Sherald shuffles around her studio, grabbing chocolate for herself and giving a treat to August Wilson, her Pekingese-Jack Russell terrier mix with an adorable under bite who is named for the famous playwright. Upon hearing Sherald’s story, certain items in her living space make more sense—the pill bottles and inhaler that sit on a shelf, for example.
She got August Wilson after the transplant, and the companionship eased her anxiety. She also went to a psychiatrist, who helped her understand exactly what she was feeling and why, and who also prescribed a low dose of the antidepressant Zoloft. “That’s the part of the transplant where they can’t really tell you what life is going to be like afterwards—the psychological and emotional struggles of having to take drugs for the rest of your life,” Sherald says. “It’s changed my personality in certain ways. I don’t feel those little enlightened bubbles anymore. I don’t mean to sound unappreciative, because the alternative is death.”
“i felt like i could die then. . . . It did scare me. i thought, ‘i can’t be afraid to die,’ so i made peace with it at that moment.”
Therapy also helped her start to paint again. She’s continued with the same subject matter, but also exposed herself to new experiences that, combined with the events following the deaths of Michael Brown in Ferguson, Missouri, and Freddie Gray in Baltimore, grew the social justice component of her work. (She also painted Miss Everything during this time.) She taught art to inmates in the city jail for a year, and in the summer of 2015, helped teenagers paint a mural on a West Baltimore bridge through a Youth Works and Jubilee Arts Baltimore project. “There’s a lot of things I want to do, and a lot of ways I want to engage, not just sit back and make money,” Sherald says. “I got a second chance in life. I have Kristen Lin Smith beating inside of me right now.”
Smith, whose picture is on her coffee table, died of a heroin overdose, and her heart was transplanted inside of Sherald. Her family, whose picture is also on the table, remains in close contact with Sherald, and has cheered her on through all of her accomplishments. “I really wish my brother could have been a donor, but he couldn’t because of the chemo,” Sherald says. “I can only imagine how excited I would be if someone had his heart. So I’m really happy that her family wanted to reach out to me. It’s been a fairy tale of a story.”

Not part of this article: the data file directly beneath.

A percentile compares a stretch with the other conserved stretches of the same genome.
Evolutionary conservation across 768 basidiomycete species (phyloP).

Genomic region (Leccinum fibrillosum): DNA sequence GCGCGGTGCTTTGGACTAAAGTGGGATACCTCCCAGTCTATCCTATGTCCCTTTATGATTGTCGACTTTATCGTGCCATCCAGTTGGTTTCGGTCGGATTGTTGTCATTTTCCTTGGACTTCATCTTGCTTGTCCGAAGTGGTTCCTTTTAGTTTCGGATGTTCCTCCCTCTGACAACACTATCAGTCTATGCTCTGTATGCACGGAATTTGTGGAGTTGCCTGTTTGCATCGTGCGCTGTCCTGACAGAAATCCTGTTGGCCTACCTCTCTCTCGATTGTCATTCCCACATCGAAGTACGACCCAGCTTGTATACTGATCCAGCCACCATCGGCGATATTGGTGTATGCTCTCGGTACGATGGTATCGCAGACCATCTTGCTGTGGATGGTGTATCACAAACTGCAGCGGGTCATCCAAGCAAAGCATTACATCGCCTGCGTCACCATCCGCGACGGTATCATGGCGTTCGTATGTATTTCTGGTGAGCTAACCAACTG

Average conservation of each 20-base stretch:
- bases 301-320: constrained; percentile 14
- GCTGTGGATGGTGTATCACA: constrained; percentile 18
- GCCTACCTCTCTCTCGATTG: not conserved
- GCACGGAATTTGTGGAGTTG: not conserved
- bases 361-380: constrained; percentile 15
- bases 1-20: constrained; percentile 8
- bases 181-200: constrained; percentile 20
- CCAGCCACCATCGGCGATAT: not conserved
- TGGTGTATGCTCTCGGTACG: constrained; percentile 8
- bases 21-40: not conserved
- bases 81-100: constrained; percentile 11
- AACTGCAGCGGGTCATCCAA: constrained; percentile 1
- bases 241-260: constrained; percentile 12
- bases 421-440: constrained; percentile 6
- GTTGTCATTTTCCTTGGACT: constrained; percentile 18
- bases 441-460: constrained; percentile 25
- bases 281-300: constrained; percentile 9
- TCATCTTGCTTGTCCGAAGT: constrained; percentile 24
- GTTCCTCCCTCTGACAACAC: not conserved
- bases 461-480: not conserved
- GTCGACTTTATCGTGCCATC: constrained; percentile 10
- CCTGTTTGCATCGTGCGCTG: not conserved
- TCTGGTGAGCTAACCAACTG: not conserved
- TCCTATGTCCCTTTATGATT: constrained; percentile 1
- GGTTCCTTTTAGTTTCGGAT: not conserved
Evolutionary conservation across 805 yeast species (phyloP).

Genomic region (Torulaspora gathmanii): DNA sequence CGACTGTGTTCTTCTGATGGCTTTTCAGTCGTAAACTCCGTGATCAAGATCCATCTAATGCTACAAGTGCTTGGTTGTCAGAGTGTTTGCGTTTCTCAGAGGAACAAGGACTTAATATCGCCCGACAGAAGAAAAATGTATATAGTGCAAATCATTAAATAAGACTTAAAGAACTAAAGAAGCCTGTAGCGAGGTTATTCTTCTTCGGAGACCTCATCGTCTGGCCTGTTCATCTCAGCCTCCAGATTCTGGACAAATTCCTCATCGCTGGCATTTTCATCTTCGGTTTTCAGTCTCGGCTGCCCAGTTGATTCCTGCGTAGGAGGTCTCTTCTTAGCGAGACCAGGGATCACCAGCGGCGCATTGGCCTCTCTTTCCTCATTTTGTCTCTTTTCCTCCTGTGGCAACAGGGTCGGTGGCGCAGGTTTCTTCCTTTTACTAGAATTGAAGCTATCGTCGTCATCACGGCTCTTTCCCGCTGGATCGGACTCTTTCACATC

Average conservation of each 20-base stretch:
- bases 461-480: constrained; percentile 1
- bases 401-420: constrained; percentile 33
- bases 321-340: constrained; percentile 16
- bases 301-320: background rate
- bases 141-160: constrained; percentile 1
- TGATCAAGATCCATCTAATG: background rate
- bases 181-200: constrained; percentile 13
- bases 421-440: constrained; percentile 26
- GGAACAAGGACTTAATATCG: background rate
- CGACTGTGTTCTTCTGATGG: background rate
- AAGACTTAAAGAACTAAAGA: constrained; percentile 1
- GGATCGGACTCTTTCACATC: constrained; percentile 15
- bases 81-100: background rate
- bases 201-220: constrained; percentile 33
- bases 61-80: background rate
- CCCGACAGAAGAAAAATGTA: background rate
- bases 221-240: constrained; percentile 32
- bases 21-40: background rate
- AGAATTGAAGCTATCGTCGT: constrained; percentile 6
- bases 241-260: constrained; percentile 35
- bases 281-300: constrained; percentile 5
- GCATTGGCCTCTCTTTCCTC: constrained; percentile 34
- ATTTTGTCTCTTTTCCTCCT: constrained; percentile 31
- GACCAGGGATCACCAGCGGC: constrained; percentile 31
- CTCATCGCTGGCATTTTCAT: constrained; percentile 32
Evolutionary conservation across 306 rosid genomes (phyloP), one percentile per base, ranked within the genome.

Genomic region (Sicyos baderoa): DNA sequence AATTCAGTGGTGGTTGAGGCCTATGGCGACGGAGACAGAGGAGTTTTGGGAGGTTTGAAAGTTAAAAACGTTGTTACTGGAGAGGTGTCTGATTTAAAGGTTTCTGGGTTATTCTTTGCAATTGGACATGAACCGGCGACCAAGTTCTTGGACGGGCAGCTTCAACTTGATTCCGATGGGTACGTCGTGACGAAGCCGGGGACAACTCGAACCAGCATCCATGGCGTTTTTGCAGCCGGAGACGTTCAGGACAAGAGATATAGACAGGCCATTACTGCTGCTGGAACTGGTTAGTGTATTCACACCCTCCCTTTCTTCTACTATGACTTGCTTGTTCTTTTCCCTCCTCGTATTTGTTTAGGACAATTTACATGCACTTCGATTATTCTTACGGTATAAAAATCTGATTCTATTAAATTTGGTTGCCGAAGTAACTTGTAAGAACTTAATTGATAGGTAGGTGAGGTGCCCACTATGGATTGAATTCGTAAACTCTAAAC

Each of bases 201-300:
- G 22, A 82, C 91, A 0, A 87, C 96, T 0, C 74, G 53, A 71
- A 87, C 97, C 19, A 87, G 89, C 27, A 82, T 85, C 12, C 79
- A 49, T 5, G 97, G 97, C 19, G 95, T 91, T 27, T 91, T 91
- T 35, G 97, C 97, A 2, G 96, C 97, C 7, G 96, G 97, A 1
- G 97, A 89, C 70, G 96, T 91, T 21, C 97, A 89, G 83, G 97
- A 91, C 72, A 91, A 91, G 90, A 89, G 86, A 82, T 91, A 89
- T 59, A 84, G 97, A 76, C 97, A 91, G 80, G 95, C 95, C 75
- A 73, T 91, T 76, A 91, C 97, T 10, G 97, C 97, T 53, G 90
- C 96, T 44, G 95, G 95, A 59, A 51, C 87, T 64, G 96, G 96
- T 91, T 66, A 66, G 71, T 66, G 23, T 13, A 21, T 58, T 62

Sherald is still considering the impact her second chance has had on her work, but Amato detects a change. “That sense of urgency in making the most of your life while you’re alive, the fragility of it, gave Amy permission to give painting her all,” she says. “She talks about setting her subjects free, and in a way, the transplant set her free to be a painter. She owed it to herself to give it everything, even with all of the doubt and self-criticism that we all face.”
Arturo Lindsay believes that Sherald appreciates the success that has come her way, and that she’s more optimistic than ever that she’s changing the way the world views her subjects. “I remember her talking with me after a fellow student had gotten a bump in his career, and I told her, ‘Sweetie, in a short time, you’re going to be up there also. Just continue to do what the heck it is that you’re doing.’ And she said, ‘You think so, Papi?’ And sure enough, you see where she is now.”
Sitting on the couch, Sherald turns her focus back to logistics. She types up notes for an artist’s talk and ponders how she’s going to get a dozen more canvasses prepared, when Cameron Shojaei, another resident artist at the Creative Alliance, bursts through the door and starts a lively discussion about Sherald’s show in Chicago. “You’re the perfect example of This American Life right here, if they do a show about discovery or something,” he says. “You’re getting discovered right on time, though I bet it seems late as hell, doesn’t it? Call Ira Glass, he’s from Baltimore.”
Sherald looks down bashfully. “Oh no,” she says, with a slight smile.
Shojaei continues. “You’ve got to make like 30 or 40 paintings this year, right? You’re probably at 100 paintings now, right?”
Sherald shakes her head. “I’ve only made maybe 35.”
“No way!” Shojaei exclaims. “Well, Vermeer only made about 40 works. So you’ll top Vermeer in no time.”
She’s laughing now. “Whenever I want to be entertained, I talk to you,” she tells Shojaei.
He grins, and says to her, “This is a real modern artist right here.”
Sherald is beaming. She knows that no matter how hard it’s been, and might continue to be, what she’s feeling now is magical.